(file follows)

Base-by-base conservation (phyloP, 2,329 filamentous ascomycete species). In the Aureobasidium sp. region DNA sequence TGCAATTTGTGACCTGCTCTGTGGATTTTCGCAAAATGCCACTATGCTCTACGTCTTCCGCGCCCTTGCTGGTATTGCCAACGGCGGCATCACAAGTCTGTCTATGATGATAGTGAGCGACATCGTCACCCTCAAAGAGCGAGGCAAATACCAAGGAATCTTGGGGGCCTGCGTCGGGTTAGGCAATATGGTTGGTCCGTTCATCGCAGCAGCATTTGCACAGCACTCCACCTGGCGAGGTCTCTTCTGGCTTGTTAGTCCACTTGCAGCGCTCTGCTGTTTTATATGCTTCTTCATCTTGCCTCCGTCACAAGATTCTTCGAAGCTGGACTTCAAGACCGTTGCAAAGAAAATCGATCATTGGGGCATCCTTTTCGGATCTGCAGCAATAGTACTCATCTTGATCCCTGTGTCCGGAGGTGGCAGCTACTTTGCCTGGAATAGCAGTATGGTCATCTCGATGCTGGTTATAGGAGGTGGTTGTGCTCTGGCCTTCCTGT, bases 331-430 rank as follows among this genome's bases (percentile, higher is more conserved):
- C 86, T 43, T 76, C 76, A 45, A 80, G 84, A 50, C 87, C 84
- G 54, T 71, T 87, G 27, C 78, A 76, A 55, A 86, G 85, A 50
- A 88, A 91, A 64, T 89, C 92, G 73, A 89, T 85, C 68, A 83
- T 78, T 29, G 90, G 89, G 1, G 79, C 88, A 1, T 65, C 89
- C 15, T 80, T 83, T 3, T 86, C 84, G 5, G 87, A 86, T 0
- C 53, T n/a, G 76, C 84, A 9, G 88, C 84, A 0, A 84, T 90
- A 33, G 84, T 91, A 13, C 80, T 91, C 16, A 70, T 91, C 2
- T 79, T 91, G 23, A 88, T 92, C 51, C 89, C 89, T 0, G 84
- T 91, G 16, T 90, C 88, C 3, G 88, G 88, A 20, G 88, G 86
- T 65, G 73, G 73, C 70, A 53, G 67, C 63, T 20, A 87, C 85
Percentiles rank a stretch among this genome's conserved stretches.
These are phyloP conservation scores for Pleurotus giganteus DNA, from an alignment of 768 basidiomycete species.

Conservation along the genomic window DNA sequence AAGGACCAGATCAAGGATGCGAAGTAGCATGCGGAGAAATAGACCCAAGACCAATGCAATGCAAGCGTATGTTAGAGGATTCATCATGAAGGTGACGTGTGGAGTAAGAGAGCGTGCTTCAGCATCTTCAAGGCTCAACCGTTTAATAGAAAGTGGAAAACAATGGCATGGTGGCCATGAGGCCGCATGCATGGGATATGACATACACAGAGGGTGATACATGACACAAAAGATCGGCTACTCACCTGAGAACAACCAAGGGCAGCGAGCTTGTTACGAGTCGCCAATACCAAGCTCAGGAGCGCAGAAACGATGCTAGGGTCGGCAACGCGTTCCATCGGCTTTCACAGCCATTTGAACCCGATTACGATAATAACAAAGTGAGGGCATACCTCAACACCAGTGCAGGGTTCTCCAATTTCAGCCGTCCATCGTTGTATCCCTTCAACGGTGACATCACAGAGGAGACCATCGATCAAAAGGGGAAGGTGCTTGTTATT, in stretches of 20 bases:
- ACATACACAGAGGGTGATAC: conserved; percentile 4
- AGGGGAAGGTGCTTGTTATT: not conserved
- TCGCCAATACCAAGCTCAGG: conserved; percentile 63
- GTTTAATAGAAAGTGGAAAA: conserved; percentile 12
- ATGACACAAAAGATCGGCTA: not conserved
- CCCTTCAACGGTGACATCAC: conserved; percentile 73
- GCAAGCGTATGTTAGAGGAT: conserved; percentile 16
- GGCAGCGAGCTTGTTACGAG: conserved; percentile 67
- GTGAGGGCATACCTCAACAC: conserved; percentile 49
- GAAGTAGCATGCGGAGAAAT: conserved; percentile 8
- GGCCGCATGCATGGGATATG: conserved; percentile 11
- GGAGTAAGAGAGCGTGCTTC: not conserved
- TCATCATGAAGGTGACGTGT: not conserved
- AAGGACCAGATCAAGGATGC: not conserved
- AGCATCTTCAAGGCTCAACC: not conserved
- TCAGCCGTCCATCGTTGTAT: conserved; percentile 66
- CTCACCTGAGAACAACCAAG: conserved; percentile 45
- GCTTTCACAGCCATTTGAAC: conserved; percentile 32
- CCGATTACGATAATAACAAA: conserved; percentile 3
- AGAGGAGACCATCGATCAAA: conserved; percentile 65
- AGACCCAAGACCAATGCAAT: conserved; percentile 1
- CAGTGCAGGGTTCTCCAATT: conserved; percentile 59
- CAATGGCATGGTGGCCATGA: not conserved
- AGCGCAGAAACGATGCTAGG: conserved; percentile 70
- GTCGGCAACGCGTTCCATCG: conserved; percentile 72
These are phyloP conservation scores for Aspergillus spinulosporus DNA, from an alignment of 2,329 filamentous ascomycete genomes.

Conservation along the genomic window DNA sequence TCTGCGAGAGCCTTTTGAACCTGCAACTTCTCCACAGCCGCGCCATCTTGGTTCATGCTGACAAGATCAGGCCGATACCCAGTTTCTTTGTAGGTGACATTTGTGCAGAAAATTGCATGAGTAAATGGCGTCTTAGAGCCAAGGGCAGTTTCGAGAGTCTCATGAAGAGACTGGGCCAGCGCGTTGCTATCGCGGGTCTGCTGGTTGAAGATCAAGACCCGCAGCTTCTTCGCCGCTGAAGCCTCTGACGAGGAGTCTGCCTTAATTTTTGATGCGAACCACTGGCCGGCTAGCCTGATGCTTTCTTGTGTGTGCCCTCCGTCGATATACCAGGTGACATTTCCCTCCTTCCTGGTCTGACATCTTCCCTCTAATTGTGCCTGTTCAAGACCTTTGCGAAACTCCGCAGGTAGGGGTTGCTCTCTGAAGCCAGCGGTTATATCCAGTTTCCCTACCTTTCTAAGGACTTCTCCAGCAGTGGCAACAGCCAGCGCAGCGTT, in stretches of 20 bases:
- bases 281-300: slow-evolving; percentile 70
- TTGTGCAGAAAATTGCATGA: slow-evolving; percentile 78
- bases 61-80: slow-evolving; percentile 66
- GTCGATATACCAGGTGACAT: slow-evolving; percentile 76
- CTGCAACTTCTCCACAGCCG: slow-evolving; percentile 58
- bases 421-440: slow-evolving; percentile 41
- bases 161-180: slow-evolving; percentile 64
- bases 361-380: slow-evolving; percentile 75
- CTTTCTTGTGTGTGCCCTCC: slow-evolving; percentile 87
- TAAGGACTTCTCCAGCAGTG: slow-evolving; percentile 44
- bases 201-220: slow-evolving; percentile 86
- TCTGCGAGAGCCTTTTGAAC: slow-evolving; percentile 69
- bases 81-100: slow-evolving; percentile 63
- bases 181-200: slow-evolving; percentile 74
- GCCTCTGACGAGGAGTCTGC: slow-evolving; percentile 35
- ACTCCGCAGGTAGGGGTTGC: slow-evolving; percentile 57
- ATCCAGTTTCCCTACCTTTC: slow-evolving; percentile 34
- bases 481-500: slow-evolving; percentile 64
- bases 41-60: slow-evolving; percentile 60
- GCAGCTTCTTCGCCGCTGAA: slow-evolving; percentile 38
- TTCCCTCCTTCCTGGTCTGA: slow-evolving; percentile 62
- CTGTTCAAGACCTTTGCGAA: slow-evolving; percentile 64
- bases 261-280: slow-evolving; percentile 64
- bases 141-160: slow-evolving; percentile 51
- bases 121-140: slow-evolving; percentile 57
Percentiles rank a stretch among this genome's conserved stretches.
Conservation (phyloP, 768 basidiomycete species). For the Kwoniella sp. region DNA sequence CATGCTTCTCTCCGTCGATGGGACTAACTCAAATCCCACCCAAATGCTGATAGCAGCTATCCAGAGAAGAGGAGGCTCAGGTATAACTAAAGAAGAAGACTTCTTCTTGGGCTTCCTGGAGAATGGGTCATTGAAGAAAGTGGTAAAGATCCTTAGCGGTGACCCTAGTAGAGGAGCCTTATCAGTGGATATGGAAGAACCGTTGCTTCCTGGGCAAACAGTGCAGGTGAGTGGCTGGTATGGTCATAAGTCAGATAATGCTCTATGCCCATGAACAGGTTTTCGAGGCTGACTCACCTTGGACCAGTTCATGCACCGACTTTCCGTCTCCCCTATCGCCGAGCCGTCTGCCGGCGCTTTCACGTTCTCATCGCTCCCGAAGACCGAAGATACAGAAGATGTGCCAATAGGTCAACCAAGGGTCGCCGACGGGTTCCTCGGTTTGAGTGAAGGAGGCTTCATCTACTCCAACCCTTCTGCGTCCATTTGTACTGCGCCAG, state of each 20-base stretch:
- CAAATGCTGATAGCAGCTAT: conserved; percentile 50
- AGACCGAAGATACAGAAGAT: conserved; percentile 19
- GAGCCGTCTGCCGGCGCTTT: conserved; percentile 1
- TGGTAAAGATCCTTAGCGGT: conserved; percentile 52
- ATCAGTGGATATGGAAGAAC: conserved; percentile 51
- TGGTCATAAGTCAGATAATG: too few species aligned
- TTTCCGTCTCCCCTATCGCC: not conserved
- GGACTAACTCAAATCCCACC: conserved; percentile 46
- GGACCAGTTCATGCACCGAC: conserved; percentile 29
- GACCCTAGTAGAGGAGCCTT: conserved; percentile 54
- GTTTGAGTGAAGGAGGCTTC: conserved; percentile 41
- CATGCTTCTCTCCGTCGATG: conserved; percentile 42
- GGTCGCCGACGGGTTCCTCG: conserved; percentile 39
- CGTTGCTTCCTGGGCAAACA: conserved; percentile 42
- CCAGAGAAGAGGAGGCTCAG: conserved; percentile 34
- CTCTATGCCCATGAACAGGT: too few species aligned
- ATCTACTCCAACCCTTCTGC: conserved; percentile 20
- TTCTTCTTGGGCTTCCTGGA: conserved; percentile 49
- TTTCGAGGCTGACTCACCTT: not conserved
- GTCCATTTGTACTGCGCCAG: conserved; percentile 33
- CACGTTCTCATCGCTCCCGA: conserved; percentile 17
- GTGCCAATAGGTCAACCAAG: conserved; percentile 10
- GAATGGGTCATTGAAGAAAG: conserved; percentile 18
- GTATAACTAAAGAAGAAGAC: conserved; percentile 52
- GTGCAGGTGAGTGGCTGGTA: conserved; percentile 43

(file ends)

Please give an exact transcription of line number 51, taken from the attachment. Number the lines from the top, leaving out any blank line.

- TAAGGACTTCTCCAGCAGTG: slow-evolving; percentile 44